So how good is the Terrano then? Before we get to that answer let me bring to your attention that all throughout the review I haven’t spoken about how it compares to the Duster on which it is almost completely based. What I wanted to put through was how well the Terrano holds its ground if we consider it an all new product from Nissan and in that regard the Nissan Terrano comes across as an extremely good product.
But there is no running away from the fact that the Terrano is indeed a rebadged Renault Duster which looks better and boasts better insides with exactly the same mechanicals. However, not considering the price (which is yet to be unveiled) the Nissan definitely seems to be the pick of the two. Handsome looks, decent equipment levels coupled with a fantastic ride and handling package, the Terrano does everything expected from a vehicle in this segment. A 4x4 variant is probably the only thing missing considering how capable the car is and if that is a mandate for your purchase you’re looking at at least a years wait. Leaving the promising start aside, only full test and more importantly the price will determine how the Terrano fares and we are hoping Nissan won’t disappoint.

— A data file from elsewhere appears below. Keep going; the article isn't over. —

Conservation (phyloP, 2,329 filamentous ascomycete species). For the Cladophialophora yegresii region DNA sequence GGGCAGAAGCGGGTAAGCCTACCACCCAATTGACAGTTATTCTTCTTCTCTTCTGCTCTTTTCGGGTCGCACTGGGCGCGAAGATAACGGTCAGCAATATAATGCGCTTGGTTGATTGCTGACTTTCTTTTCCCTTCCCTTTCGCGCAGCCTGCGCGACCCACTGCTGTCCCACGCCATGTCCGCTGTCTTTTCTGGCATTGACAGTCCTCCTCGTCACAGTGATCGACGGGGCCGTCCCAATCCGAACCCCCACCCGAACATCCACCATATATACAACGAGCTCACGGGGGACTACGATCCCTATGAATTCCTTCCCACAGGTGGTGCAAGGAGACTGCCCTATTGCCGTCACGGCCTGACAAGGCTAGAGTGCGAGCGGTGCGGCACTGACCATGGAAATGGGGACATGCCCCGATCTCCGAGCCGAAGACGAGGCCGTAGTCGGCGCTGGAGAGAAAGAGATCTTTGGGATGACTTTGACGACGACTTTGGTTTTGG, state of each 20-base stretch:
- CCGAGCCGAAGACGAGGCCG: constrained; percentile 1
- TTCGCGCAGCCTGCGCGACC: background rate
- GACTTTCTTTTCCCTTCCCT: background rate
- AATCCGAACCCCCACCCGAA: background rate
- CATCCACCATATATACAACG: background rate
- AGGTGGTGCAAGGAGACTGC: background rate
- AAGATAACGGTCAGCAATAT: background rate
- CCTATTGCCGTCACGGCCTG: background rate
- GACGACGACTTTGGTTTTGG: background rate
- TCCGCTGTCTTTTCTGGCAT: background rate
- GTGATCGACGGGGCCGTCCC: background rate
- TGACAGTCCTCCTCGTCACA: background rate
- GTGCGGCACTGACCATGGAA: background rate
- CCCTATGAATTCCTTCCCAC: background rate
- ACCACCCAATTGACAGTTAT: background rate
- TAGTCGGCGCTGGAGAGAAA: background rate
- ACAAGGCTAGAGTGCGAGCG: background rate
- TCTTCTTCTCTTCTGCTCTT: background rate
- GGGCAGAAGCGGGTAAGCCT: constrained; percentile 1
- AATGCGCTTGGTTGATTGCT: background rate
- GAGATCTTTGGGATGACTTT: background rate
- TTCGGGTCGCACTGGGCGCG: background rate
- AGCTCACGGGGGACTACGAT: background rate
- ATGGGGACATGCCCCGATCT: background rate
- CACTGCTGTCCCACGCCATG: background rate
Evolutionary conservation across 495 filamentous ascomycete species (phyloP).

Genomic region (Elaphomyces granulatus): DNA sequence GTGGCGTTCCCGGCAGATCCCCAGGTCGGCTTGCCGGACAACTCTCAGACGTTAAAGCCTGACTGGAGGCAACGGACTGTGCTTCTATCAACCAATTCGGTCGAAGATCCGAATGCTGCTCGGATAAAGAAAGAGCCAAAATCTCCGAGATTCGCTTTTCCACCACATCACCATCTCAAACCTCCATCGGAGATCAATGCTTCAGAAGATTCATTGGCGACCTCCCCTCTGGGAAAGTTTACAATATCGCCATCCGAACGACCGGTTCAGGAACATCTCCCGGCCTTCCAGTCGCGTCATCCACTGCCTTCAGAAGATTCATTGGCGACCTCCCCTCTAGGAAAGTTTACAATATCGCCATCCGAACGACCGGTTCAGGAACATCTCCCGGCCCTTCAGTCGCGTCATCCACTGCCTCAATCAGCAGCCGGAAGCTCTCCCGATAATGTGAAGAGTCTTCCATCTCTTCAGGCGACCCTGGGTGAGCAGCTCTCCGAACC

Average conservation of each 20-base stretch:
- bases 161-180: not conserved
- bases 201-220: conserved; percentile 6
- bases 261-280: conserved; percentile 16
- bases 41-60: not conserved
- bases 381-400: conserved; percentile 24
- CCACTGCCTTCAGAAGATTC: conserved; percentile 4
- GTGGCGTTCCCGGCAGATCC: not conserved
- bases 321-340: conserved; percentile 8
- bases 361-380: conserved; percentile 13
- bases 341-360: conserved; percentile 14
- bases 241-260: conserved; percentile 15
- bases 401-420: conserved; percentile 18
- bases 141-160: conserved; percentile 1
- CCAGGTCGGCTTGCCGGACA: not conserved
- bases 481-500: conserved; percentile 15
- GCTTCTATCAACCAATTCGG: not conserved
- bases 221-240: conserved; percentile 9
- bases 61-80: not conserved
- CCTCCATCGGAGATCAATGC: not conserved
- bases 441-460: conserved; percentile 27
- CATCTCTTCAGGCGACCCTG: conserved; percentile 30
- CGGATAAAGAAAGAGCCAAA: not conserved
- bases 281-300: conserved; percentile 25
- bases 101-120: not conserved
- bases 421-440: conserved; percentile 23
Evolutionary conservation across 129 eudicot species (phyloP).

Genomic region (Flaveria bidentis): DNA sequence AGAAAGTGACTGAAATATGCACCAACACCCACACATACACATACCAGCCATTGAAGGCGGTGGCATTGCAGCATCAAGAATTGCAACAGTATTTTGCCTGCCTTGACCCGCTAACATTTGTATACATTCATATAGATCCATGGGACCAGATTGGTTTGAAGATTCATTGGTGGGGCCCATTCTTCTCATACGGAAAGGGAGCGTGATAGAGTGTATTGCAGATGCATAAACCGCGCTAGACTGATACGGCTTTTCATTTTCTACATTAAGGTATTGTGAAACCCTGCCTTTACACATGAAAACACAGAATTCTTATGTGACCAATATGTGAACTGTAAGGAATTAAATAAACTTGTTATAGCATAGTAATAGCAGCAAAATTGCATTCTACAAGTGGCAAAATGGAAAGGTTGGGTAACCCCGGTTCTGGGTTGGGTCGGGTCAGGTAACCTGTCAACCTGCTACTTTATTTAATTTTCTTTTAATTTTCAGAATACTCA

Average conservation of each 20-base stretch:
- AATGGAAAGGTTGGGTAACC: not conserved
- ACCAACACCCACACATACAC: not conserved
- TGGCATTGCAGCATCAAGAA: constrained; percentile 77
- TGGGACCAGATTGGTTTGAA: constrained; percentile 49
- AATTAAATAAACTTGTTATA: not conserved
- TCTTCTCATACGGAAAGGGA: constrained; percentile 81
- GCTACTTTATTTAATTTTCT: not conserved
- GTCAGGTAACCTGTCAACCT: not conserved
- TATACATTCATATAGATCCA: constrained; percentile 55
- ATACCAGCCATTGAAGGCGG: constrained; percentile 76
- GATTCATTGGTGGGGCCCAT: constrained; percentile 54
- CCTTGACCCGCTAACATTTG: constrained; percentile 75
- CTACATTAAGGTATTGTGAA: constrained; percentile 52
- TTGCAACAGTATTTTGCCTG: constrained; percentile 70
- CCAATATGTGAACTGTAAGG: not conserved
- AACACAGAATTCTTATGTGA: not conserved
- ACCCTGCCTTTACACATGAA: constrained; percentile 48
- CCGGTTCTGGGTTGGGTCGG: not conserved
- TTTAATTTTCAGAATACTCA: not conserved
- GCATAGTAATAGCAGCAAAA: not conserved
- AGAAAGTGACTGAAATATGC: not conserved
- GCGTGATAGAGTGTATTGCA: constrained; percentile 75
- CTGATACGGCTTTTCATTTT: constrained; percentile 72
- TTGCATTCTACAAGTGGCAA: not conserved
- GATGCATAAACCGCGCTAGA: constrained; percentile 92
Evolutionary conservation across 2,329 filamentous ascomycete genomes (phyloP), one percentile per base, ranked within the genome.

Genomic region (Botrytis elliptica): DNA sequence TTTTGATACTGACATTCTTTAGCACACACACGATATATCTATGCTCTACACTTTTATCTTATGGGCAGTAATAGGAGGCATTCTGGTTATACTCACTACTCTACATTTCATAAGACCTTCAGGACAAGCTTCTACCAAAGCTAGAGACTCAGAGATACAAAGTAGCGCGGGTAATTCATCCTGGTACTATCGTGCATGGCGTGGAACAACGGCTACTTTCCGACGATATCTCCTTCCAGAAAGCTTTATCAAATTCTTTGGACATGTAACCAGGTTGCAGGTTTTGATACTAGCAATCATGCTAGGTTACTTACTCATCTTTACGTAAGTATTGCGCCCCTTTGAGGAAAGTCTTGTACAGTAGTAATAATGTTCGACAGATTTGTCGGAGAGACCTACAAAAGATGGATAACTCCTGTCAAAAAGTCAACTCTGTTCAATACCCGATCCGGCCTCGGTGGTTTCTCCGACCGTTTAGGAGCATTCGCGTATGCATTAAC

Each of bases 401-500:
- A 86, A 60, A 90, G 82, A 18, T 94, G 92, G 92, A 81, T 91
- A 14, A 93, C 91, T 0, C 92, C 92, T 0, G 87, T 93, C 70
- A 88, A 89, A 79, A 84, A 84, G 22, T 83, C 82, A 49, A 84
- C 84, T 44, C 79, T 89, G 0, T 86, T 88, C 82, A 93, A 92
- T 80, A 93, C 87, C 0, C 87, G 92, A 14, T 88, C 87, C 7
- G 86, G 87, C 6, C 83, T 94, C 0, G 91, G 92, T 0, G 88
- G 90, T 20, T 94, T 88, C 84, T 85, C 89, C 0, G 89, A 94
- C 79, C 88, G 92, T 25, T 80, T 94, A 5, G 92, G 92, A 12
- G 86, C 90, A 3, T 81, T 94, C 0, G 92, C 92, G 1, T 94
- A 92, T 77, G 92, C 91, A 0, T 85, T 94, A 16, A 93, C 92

Honda BR-V Compact SUV Diesel and Petrol Review
Honda BR-V vs Hyundai Creta: Comparison Review
Honda BR-V: Competition Check
Honda BR-V Compact SUV First Drive Review
Renault Duster RxZ AWD: Long Term Fleet...
Renault Duster AMT vs Hyundai Creta Automatic:...
2016 Renault Duster Diesel Automatic Review
Renault Duster AWD 14,000km final report
Renault Duster AWD 9,000km long term review
The estimated service cost for Nissan Terrano:
Petrol for 9 years is Rs. 38,750
Diesel for 9 years is Rs. 47,586
Rs. 78.83 lakh - 1.38 croreView On Road Price
Rs. 4.57 - 5.43 lakhView On Road Price
Rs. 9.29 - 16.01 lakhView On Road Price
Rs. 5.85 - 9.45 lakhView On Road Price
Rs. 15.16 - 21.37 lakhView On Road Price
Rs. 7.24 - 9.91 lakhView On Road Price
Be the first to know about latest offers on Terrano in your city. Click Allow